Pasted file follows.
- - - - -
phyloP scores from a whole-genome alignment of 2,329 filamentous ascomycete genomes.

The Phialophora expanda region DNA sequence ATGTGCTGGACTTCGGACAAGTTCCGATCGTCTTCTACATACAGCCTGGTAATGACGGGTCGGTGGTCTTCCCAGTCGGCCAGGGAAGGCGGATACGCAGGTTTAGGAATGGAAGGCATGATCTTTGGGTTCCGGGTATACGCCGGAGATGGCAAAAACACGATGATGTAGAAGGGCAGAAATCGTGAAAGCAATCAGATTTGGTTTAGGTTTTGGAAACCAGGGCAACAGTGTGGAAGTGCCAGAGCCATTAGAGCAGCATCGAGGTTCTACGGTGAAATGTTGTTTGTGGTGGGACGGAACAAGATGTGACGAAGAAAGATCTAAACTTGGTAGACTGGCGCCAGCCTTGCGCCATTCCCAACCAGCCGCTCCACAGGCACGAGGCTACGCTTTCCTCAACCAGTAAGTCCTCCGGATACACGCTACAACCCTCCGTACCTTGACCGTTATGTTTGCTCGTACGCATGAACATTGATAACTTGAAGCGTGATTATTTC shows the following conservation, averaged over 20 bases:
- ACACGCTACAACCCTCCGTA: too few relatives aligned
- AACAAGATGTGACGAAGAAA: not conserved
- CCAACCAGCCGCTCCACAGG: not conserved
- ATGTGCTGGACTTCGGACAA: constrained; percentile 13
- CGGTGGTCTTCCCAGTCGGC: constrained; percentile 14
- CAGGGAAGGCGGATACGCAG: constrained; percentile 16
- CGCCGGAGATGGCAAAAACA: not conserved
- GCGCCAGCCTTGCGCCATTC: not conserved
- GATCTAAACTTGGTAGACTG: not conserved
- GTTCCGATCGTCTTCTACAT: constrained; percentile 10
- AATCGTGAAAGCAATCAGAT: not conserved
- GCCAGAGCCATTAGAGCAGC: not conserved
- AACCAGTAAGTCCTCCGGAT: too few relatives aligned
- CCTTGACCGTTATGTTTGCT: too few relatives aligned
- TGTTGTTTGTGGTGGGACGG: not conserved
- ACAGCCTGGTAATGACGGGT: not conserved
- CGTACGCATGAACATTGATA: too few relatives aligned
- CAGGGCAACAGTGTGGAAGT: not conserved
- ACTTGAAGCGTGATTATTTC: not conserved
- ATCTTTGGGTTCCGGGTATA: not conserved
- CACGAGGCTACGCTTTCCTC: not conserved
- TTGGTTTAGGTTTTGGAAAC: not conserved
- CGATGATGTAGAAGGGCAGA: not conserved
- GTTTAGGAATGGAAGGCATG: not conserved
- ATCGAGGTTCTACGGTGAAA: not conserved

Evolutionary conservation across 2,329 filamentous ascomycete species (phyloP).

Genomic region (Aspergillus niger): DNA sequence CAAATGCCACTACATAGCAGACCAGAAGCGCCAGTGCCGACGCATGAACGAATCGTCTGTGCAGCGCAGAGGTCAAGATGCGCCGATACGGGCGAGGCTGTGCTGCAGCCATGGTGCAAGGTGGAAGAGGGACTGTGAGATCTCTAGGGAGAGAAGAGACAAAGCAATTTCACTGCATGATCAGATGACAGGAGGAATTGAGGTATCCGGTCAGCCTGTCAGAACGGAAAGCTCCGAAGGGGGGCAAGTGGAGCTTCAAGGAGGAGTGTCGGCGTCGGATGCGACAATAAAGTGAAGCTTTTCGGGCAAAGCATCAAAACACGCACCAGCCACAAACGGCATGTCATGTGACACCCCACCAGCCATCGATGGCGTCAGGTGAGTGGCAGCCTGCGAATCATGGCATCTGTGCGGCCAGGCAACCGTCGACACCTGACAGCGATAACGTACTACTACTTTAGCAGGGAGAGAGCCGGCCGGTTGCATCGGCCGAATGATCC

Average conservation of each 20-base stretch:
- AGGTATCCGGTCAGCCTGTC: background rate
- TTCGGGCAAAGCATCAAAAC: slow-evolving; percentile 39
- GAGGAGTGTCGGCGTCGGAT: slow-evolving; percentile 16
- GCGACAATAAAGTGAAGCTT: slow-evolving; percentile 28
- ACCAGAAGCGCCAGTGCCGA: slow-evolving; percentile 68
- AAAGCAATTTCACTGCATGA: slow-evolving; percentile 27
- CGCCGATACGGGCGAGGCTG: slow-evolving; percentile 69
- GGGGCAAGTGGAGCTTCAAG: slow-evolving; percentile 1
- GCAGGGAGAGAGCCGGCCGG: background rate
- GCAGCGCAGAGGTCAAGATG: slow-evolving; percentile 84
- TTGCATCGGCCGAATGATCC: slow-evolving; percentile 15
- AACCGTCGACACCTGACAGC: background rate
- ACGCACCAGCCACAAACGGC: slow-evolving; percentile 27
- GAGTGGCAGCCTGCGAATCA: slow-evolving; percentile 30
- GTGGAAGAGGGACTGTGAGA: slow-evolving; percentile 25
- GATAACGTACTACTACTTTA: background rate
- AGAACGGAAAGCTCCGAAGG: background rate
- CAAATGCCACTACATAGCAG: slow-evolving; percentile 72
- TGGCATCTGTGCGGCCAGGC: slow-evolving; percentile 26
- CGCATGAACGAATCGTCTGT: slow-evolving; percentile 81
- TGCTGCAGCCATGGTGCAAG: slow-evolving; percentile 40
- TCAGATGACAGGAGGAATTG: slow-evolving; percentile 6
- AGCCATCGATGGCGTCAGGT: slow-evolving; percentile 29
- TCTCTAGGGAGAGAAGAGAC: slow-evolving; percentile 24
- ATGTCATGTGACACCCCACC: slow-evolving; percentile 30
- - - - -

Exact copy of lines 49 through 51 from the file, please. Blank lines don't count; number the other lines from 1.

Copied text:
- TGGCATCTGTGCGGCCAGGC: slow-evolving; percentile 26
- CGCATGAACGAATCGTCTGT: slow-evolving; percentile 81
- TGCTGCAGCCATGGTGCAAG: slow-evolving; percentile 40